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Information Literacy Tutorial

Our Library's tutorial covers: research skills, critical thinking and information literacy.

What are Primary & Secondary Sources?


The distinction between primary, secondary and tertiary sources hinges on how far from the original event or phenomenon the information source is created. Is it first-hand knowledge? A second-hand interpretation? 

  • Primary sources are created as close to the original event or phenomenon as it is possible to be. For example, a photograph or video of an event is a primary source. Data from an experiment is a primary source. 
  • Secondary sources are one step removed from that. Secondary sources are based on or about the primary sources. For example, articles and books in which authors interpret data from another research team's experiment or archival footage of an event are usually considered secondary sources.
  • Why is this important? Because different kinds of research call for using primary and secondary sources in different ways. For example, a research paper usually requires a combination of primary and secondary sources.

What are Some Examples of Primary Sources?


Topic: Performance of a Company 

Example of an Appropriate Primary Source: Annual Reports; SEC Filings

Topic: Sinking of a ship in 1920

Example of an Appropriate Primary Source: Newspapers and newsreels about the event; a diary

How do I find Primary Sources?


Primary source databases 

  • Many libraries subscribe to databases that contain and identify any primary sources for a given subject. Try searching historical databases like: History in Context: World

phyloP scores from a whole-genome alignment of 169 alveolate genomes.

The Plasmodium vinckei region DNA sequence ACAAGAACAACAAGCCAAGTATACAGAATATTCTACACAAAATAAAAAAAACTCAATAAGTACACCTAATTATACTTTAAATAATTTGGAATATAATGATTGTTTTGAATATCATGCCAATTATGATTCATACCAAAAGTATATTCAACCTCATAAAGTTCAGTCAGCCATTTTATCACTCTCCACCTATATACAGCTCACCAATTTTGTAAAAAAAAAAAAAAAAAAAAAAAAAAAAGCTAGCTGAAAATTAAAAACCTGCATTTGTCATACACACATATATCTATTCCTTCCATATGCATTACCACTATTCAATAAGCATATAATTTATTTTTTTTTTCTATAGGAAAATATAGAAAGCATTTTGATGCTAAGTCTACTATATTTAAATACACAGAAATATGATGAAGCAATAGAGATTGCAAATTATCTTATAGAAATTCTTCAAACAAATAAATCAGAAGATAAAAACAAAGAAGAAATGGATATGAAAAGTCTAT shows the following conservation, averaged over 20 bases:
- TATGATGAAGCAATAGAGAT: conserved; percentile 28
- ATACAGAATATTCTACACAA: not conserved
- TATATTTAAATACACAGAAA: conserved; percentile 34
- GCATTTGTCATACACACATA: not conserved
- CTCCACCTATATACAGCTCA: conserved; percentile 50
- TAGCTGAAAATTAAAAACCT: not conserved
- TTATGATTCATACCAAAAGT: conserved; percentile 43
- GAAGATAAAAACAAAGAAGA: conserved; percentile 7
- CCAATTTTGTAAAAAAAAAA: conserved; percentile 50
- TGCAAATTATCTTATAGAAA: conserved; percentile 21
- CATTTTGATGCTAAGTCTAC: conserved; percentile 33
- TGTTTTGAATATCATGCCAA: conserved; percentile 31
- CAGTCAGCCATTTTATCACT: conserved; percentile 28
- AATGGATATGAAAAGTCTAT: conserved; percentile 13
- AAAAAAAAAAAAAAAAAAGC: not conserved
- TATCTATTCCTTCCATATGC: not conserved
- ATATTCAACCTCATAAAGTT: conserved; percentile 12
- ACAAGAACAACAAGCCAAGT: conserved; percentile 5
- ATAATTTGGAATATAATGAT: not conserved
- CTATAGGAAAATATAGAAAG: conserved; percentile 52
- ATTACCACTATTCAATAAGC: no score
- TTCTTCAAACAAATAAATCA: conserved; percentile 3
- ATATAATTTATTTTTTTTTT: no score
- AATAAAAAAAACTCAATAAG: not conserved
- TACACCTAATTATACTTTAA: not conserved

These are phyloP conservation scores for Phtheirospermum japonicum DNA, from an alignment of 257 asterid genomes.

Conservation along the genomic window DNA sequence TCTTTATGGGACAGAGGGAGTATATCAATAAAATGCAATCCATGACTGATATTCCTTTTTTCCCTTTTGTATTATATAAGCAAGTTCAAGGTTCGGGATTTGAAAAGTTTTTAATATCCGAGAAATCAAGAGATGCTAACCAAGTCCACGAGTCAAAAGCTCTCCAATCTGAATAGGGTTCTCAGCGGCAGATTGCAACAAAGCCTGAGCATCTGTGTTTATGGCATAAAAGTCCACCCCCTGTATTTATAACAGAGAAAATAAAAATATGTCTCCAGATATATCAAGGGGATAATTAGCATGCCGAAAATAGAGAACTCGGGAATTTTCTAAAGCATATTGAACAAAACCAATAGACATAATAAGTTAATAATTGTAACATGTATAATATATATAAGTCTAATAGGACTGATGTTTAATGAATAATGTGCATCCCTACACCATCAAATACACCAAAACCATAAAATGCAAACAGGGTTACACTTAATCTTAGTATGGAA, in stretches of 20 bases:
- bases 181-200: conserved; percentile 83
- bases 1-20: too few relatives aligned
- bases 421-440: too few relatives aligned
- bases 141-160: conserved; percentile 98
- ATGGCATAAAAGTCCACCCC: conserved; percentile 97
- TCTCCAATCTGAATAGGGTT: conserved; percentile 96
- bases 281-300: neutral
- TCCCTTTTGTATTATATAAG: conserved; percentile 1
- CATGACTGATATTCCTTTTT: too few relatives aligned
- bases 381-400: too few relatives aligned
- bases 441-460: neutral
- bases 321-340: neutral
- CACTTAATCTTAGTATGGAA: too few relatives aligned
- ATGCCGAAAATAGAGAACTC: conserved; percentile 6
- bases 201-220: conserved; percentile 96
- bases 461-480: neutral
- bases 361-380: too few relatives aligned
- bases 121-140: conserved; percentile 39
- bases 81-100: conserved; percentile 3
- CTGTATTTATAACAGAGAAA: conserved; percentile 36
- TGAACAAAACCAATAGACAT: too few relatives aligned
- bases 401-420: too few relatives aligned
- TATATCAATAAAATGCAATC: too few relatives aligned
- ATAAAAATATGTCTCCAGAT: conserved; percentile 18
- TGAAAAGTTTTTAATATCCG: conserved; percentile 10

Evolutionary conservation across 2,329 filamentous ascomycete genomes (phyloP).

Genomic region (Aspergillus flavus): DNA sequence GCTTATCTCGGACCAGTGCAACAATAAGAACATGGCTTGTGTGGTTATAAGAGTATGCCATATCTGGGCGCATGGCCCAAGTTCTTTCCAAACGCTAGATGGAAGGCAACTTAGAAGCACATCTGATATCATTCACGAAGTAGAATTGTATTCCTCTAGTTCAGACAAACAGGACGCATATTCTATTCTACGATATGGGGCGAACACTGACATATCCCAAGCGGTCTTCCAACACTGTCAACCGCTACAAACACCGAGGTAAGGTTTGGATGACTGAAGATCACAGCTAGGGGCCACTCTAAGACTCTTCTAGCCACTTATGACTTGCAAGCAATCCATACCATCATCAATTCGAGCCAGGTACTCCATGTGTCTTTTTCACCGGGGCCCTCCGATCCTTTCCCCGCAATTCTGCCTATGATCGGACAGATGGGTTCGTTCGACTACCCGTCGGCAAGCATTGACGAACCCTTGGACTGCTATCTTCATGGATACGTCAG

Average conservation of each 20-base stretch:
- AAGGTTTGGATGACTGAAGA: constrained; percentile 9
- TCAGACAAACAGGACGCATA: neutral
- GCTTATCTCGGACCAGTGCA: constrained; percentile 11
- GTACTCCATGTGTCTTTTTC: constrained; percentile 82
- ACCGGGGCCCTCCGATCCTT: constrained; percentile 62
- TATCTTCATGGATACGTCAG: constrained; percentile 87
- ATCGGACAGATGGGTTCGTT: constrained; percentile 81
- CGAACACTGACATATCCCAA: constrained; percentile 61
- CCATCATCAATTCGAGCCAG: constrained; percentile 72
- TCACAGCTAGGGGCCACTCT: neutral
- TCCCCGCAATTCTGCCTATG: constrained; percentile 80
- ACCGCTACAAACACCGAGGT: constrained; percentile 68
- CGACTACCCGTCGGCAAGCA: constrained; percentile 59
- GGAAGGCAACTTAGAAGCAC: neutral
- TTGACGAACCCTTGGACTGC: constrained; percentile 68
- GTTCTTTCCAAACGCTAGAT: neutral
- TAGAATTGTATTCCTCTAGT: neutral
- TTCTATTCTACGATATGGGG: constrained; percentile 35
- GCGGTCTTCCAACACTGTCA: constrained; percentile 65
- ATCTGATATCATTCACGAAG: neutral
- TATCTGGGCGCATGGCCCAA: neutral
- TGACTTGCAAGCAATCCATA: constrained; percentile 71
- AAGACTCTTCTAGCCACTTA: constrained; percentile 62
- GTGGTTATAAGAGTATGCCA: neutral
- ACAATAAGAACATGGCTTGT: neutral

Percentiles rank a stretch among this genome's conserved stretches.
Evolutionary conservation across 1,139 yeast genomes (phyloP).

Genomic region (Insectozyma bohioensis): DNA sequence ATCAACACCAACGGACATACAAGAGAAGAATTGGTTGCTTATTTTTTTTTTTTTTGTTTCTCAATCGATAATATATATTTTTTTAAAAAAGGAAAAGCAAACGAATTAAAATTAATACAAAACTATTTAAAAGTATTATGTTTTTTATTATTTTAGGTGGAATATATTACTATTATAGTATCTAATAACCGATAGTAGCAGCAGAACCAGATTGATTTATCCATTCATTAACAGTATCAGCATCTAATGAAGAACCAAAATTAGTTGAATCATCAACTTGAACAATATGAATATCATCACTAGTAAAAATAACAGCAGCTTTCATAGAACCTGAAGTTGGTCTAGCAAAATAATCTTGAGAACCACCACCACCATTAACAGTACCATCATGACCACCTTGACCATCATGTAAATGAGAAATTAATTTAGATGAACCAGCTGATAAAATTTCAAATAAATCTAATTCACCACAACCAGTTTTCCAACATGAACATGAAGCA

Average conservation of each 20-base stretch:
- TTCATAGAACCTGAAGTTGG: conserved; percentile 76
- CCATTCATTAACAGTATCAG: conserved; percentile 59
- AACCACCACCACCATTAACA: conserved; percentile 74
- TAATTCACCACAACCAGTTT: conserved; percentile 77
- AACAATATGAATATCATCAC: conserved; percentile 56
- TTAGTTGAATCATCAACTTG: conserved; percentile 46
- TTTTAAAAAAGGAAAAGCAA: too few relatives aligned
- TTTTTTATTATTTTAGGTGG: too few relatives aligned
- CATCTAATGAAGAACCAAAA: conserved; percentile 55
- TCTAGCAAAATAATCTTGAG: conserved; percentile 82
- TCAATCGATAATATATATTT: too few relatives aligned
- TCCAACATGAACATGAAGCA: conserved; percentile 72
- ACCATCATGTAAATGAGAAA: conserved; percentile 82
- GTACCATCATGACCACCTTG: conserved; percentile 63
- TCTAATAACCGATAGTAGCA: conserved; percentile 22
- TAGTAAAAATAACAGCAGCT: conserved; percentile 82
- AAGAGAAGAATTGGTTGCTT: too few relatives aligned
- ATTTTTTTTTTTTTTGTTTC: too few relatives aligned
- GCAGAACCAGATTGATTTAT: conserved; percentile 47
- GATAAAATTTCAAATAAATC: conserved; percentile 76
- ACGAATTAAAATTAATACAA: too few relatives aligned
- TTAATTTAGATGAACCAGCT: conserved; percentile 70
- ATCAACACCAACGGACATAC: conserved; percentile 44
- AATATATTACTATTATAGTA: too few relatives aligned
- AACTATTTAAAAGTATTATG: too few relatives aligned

Newspapers 

  • Newspaper articles are key primary sources for past current events. Try searching newspaper databases with deep archives like the Historical New York Times to ensure that you find a newspaper article published during the time of your historical event

Museums, archives, historical societies, civic and cultural groups, religious institutions, and public libraries

  • Cultural institutions often collect pictures, letters, diaries, archival materials etc. As it becomes faster and cheaper to do so, they are preserving this material and providing public access to it by scanning it and making it available on the Web. You will likely gain access to even more resources if you are able to visit the institution housing them in person. For starters, try Library of Congress: American Memory.

Government agencies and non-governmental organizations (NGO) 

  • If you need statistics and datasets, try USA.gov

What are Some Examples of Secondary Sources?


Topic: Performance of a Company

Example of an Appropriate Secondary Source: Books about the company; articles analyzing the company's performance

Topic: Sinking of a ship in 1920

Example of an Appropriate Secondary Source: Biography of a crew member or passenger  

How Do I Find Secondary Sources?


Databases 

  • Library databases contain secondary sources for a given subject. Databases will allow you to access magazine, newspaper and journal articles. The NCC Library subscribes to over 80 databases on a wide variety of subjects.

Books

  • Books are great secondary sources. To fins books about a particular event or work of art/literature, try searching the Library catalog using the title of that event or work as your subject.

 

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